Access refers to where in a program the name of a class, interface, variable, or method may be used.

Static and instance (non-static) variables and methods can be declared within a class. These variables and methods can be used anywhere in the same class simply by mentioning their names, except that instance variables cannot be used by static methods or in static variable initializations.

class QuickExample1 {
    int doubleN() { return add(n, n); } // uses n and add(int) (both declared below)
    int add(int x) { return x + n; } // uses n
    int n = 3;
    static int halfN() { return n / 2; } // illegal--n is not static
    static int nPlusOne = n + 1; // illegal--n is not static

Usually, variables should be declared near the top of the class, before any methods. In this example n was declared later, just to show that it is legal to do so. Methods may be declared in any order.

Variables declared within a block (the body of a method is always a block) are available from the point of declaration to the first closing brace. (The braces enclosing the contents of a class or interface do not form a block.)

    x = 1; // not legal here
    int x;
    x = 2; // legal here
x = 3; // not legal here

The above deals with the usual case of using variables and methods in the same class that declares them. Often, we want to use methods (and less often, variables) in one class that are declared in some other class.

To reference a static method or variable in some other class, precede the name of the variable with the name of the class, followed by a dot. For example,

root10 = Math.sqrt(10.0);

To reference a non-static method or variable in some other class, precede the name of the variable with the name of the object, followed by a dot. For example,



There are four levels of access: private, package (default: no keyword), protected, and public. These levels apply to classes, interfaces, methods, and variables declared within a class or interface (but not variables declared within a method).

Note: There is a keyword package, but Java uses it for something else entirely, namely, to specify which folder/directory contains the class.
Available only within the class where it is defined.
Available throughout the "package" (folder or directory) in which it is defined.
Available throughout the package, and to any subclasses, wherever they may be.
Available anywhere.

Classes and interfaces are usually given public or package access.

Variables declared within an interface are automatically public.

Variables declared within a class (both instance variables and static variables) should normally be private; unfortunately, this is not the default. The programmer should explicitly mark each variable as private unless and until there is good reason to do otherwise.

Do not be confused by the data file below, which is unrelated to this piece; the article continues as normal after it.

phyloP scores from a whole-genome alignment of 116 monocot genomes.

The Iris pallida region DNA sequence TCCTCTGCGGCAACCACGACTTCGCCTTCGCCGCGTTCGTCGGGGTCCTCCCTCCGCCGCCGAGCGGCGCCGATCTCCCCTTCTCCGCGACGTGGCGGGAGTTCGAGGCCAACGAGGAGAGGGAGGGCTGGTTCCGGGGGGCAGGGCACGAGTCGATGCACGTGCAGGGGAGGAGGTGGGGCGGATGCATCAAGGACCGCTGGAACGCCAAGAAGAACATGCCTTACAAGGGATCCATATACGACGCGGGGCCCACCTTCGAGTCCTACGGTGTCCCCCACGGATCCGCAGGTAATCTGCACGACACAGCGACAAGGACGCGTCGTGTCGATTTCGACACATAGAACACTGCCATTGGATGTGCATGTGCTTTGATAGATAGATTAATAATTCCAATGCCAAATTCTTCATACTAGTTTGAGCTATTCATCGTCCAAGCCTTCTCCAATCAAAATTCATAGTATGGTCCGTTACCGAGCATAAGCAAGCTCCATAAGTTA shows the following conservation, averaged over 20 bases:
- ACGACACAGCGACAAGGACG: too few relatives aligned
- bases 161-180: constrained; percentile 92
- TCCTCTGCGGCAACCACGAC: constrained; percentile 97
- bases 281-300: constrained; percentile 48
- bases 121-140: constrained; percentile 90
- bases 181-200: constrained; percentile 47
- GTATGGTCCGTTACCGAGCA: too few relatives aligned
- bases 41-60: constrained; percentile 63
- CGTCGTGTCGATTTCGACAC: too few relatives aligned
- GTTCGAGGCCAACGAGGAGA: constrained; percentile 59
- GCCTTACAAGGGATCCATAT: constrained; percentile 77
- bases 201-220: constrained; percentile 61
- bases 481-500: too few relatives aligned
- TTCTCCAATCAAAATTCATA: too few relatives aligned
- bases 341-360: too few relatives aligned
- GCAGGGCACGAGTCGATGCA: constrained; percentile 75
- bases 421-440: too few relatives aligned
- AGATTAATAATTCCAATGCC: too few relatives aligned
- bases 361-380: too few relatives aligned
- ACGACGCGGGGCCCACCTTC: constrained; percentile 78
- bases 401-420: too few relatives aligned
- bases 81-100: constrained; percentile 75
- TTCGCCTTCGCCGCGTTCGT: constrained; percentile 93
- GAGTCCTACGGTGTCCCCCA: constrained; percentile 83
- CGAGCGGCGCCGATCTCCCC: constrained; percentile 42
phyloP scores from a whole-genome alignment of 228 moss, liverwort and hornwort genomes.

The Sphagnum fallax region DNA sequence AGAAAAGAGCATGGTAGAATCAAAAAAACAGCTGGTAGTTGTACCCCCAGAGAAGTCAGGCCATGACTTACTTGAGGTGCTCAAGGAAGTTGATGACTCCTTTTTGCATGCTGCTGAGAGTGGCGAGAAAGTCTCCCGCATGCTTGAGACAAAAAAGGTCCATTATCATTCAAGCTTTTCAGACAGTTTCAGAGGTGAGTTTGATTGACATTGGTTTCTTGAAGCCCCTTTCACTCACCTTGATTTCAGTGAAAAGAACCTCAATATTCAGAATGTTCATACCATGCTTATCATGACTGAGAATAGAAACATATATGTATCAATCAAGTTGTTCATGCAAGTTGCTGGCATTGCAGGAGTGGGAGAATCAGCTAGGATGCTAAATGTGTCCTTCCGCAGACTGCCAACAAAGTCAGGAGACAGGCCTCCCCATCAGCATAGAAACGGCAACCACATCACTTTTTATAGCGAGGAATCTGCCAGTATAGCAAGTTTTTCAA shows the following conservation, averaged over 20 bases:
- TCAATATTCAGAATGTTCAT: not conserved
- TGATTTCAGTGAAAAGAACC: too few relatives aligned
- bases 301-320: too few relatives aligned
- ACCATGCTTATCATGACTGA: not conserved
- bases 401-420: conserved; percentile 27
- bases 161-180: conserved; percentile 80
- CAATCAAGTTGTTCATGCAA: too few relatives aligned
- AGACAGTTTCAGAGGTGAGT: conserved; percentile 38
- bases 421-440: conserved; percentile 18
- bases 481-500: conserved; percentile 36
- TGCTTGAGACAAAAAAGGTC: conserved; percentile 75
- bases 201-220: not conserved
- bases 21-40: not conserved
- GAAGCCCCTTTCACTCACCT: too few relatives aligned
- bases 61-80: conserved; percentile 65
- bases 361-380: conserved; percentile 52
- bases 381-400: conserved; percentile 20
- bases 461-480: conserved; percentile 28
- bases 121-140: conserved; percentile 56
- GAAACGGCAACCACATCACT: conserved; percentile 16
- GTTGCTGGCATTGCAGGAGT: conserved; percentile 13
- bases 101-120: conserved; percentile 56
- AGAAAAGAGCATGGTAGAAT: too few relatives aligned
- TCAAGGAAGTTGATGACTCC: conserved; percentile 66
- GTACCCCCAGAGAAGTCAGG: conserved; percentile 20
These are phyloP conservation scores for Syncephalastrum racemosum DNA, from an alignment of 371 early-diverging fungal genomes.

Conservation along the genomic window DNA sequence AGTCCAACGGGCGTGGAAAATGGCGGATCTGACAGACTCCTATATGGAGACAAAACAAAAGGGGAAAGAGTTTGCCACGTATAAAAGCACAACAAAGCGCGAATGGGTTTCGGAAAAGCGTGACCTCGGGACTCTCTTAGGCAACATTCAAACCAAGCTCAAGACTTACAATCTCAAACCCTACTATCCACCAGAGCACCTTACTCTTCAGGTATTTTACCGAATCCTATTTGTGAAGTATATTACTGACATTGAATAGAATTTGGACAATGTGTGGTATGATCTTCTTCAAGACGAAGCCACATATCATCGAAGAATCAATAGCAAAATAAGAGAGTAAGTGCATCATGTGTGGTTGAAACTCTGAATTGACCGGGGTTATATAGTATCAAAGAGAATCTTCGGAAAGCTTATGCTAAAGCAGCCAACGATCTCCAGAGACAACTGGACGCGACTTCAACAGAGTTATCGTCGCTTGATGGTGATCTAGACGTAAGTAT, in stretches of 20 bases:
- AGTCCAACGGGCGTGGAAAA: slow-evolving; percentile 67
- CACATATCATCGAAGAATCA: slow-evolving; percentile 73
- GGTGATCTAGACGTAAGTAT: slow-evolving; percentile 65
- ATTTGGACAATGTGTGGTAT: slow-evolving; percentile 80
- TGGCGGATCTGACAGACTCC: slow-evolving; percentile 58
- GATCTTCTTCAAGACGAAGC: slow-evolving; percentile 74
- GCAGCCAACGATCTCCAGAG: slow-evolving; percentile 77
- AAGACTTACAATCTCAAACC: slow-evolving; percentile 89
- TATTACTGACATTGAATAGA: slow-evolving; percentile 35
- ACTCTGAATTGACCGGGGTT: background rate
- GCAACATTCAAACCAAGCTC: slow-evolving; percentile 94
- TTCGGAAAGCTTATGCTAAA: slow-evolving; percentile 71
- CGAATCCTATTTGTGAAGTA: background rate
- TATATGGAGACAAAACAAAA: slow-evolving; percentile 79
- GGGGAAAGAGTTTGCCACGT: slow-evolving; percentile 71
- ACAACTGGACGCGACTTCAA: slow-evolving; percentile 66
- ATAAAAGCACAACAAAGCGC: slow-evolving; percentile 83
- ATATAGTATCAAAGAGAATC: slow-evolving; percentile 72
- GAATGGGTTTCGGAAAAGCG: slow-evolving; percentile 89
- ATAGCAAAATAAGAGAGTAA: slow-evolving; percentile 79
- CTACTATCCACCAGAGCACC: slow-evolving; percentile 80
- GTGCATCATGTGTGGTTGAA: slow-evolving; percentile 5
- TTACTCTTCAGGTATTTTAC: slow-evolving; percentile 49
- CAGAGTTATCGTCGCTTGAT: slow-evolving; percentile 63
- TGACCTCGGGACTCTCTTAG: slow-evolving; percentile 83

Why should most variables be private?

Objects should be maintained in a valid state at all times, except when they are being manipulated by a method within the defining class. It is the responsibility of the class to ensure the validity of its objects.

For example, consider a class Person with an instance variable age. Presumably, age should never be negative. If an error occurs that causes age to become negative, and the variable is private, then we know the error must have occurred within the class Person. But if age is not public, the error could be anywhere (in, say, a Lotion that is guaranteed to make a person ten years younger).


Normally, a class should declare things in this order:

static variables
instance variables
static methods
instance methods

Variables should be declared private, unless changing the value of the variable cannot affect the validity of the object. To access private variables from outside the class, you can write special methods called getters and setters. For example, if you have a private variable named age, you could write the following methods:

public int getAge() {
    return age;
public void setAge(int newAge) throws IllegalArgumentException {
    if (newAge < 0) {
        throw new IllegalArgumentException("Age cannot be " + age);
    else {
        age = newAge;

The use of getters and setters not only protects your object from errors and malicious behavior in other classes, but it also gives you a lot more flexibility (for example, your object could lie about its age).

It is better to manipulate variables in another class indirectly, through getters and setters, than it is to manipulately them directly. However, there is a still better way.

Object-oriented programming is all about objects talking to other objects, not about objects reaching into other objects and manipulating their variables. So if johnBrown is a Person with an age, you could manipulate that age like this:

johnBrown.setAge(johnBrown.getAge() + 1);

However, it's much better style to have a method in the Person class itself to do this, for example,

public void celebrateBirthday() {
    age = age + 1;
    System.out.println("Happy birthday to me!");
and call